I find it strange that as the PRCA award nominations were released, one of the top five events up for Large Outdoor Rodeo of the Year is the Pendleton (Ore.) Roundup.
From what I understand, it’s an awesome rodeo; it’s so big, in fact, that Hood River Distillery created a brand, Pendleton Whiskey, because of the event. The rodeo features a track with a grass infield and timed-event cattle driven through a long chute by a rider on horseback.
And, I hear, the volunteers that produce that event busts their butts. That’s awesome for the Pendleton Roundup and for rodeo.
But how does a rodeo get nominated for the 2011 Large Outdoor Rodeo of the Year BEFORE its 2011 event even begins? The first PRCA-sanctioned competition began Wednesday, but the top five nominees were released before that – they were released in all categories, from stock contractor to secretary to clown, etc.
I don’t doubt Pendleton deserves recognition, but nominations should be held until the end of the regular season.
I asked Jim Bainbridge of the PRCA’s media department about it, and he gave a terrific response, explaining that ballots were sent to all dues-paying, approved PRCA rodeo committees within that season, as well as all participating contract personnel and contracting firms. “Each of the ballots that they receive has the option to nominate in all categories. Competing contestants receive a ballot only in the categories of rodeos of the year, stock contractors and rodeo secretaries.”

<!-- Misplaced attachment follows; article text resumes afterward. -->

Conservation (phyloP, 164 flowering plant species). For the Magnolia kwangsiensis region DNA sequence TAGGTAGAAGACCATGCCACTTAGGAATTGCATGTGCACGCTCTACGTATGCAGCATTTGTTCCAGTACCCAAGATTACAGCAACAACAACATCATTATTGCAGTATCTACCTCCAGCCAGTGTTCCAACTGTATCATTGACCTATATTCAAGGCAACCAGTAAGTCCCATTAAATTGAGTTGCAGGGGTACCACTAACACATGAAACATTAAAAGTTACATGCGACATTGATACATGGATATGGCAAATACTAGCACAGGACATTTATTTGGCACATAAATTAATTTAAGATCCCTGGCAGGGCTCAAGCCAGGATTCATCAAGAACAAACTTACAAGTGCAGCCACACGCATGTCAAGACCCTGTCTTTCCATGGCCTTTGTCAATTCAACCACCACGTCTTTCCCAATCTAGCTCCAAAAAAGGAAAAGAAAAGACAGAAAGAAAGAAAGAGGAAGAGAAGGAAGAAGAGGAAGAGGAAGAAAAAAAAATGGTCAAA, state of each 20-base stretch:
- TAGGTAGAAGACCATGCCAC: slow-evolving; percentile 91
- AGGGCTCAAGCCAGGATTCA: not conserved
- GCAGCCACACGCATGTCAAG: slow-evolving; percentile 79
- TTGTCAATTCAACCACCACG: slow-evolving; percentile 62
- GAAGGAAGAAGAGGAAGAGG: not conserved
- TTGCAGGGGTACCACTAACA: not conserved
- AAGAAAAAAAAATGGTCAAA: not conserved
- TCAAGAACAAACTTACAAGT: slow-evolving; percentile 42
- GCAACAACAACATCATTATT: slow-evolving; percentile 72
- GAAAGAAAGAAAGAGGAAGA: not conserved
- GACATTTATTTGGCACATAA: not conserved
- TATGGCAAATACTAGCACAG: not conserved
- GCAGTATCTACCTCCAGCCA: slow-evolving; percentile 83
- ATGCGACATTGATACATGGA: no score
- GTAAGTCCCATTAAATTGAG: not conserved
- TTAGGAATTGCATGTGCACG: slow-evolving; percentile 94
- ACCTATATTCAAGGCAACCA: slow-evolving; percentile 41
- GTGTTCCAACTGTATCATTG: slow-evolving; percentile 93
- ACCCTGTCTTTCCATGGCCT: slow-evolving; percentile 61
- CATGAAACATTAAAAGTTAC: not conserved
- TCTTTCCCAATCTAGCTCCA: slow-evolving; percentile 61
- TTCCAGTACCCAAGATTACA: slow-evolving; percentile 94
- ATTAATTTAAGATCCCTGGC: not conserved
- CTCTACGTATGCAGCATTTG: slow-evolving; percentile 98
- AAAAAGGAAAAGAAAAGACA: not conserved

During the final ballot, all members get to vote, and any approved rodeo can be nominated. Pendleton will be done by the time the final ballot goes out, Bainbridge wrote me in his e-mail – the ballots are due back in the PRCA office in Colorado Springs, Colo., by Oct. 15.
I appreciate Bainbridge’s time in providing it. But it’s still wrong that an event can be nominated for rodeo of the year before it took place.
I know of contestants who never saw the first (nomination) ballots for which they were allowed to vote – the ballots were mailed home, but those contestants were on the road trying to make a living and unable to vote in time.
There is no reason to call for nominations until the end of the rodeo season on Sept. 30, and the use of technology allows for more immediate tabulating. Voting can be done any time, anywhere with the prevalence of smart phones, iPads and other communicative devices.
I’m not sure a wholesale change is needed, but the way it’s done now is backwards. Rodeo needs to continue to push forward, not step back.